It's here! The shop recently received a bounty of Trousseau jewellery, 25 pieces of which are now available to buy online in the New Arrivals section.
Trousseau is the creation of young Indian jeweller and entrepreneur Urvi Vora. The company's archaic French name (translated: 'the bundle of possessions that a bride assembles for her marriage') refers to a series of events that inspired Urvi to set up the company: a realisation she had, whilst helping a friend shop for her wedding, that few of the products available to buy were personalised or remotely unique. This led to her decision to make all Trousseau creations either bespoke or in small quantities, thereby retaining the work's individuality.
The Trousseau range's nod to traditional Indian jewellery is clear, but Urvi's designs are neater and cleaner than their predecessors. Bold shapes and sharp lines give her pieces a modern feel, and their simplicity means they're very wearable - my customers tell me they're able to match their Trousseau jewellery with plenty of different outfits.
Hurry as they're selling fast! Alexandra x
The variety in Philippe Ferrandis's work is amazing: his new 'Polynesia' range is completely different in style and and feel to all his other collections. There's no hint of sparkle in this line, and no faceted glass: instead, the jewellery is entirely made up of smooth, entirely opaque beads with a gently polished finish. The 20th century influences are immediately recognisable: the rounded, simple daisy shapes are very reminiscent of the 1960s flower-child movement, while the strings of uniform, outsized beads are pure '50s. The corals and salmon shades featured, meanwhile, are very 1940s - It's impossible to associate this brilliantly designed jewellery with just one era.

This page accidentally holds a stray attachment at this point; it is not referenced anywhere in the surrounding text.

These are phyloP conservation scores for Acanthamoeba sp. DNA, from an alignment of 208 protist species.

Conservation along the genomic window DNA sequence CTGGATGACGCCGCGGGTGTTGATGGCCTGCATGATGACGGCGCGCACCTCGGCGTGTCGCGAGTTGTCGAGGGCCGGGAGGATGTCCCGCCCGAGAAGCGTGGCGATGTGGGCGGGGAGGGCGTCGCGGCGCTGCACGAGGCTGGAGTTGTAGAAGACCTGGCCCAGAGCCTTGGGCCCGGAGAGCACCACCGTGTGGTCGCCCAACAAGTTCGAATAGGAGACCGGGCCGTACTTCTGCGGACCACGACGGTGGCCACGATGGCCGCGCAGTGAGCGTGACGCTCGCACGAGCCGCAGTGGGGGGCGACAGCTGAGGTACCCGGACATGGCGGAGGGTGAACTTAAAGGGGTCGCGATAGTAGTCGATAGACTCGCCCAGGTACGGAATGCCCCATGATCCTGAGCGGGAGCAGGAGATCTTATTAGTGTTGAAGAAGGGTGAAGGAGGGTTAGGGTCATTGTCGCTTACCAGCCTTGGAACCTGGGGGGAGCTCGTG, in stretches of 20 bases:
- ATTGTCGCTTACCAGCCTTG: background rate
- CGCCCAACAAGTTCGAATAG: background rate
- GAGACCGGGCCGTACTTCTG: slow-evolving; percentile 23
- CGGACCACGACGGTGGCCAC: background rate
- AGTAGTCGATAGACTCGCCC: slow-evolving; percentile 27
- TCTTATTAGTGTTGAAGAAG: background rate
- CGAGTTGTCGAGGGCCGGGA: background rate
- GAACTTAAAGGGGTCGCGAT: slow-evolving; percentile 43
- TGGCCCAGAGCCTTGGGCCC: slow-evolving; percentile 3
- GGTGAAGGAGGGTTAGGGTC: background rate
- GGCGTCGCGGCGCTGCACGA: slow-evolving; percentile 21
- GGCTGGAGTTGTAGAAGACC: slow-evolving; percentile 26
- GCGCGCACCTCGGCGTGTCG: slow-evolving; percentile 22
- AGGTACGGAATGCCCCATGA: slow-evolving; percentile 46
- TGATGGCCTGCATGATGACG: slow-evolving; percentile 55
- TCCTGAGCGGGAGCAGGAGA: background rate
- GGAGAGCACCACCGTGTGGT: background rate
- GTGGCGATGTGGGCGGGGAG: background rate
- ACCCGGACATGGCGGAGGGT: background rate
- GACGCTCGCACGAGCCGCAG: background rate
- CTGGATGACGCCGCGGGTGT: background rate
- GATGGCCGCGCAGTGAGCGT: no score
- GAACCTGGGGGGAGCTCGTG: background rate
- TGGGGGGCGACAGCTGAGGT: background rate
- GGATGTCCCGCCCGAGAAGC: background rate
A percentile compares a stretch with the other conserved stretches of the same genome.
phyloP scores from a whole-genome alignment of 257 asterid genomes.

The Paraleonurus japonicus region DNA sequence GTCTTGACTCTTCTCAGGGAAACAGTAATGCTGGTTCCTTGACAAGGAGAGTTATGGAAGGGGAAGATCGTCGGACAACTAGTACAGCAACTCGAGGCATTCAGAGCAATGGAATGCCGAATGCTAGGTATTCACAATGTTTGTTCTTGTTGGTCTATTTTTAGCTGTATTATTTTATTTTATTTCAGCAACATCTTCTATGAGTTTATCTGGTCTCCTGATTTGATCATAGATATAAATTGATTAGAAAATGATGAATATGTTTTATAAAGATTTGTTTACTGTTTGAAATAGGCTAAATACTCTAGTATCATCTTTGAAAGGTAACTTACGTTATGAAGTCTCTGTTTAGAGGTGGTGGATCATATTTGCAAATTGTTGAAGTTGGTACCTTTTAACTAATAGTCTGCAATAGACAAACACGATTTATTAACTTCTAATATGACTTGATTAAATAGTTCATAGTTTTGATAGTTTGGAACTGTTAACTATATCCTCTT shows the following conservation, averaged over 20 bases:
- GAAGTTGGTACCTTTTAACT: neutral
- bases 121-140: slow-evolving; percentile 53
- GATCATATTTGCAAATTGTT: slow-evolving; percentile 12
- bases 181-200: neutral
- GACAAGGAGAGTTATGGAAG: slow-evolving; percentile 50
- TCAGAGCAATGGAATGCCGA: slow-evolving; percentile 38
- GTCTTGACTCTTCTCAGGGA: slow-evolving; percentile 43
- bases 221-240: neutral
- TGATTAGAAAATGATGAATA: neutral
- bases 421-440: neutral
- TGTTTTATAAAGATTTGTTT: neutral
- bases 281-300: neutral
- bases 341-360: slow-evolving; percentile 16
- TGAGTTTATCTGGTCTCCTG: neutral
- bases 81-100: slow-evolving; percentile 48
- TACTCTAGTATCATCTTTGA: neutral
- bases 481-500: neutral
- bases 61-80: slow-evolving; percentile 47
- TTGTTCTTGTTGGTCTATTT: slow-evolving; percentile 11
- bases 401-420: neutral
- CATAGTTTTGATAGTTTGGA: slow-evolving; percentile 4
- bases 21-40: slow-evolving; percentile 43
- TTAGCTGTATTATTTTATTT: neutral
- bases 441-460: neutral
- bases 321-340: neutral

The smooth glass beads in this piece's central flower pendant are fixed into a metal setting, meaning the necklace sits flat and keeps its shape. These pieces are clearly inspired by the pop-it beads of the 1950s (below).
Philippe Ferrandis has provided us with the perfect way to bring summer warmth through to the colder seasons: his ultra-bright neon 'Bounty' range. These simple designs stand out due to his masterful use of distinct shapes, bold colour pops, and subtly contrasting finishes that see smooth opalescent crystal pieces paired with reflective faceted glass. The neutralising white stones are key: they prevent the pieces from looking too gaudy.
Their understated design means these bright pieces are surprisingly versatile. They look great against clothing in muted tones, monochrome outfits or perennially-stylish grey shades. To avoid overkill, stick to a just a few neon accents per outfit.
For a different look, innovative Spanish jeweller Anton Heunis makes these pretty neons, embellished with a frame of minute crystals: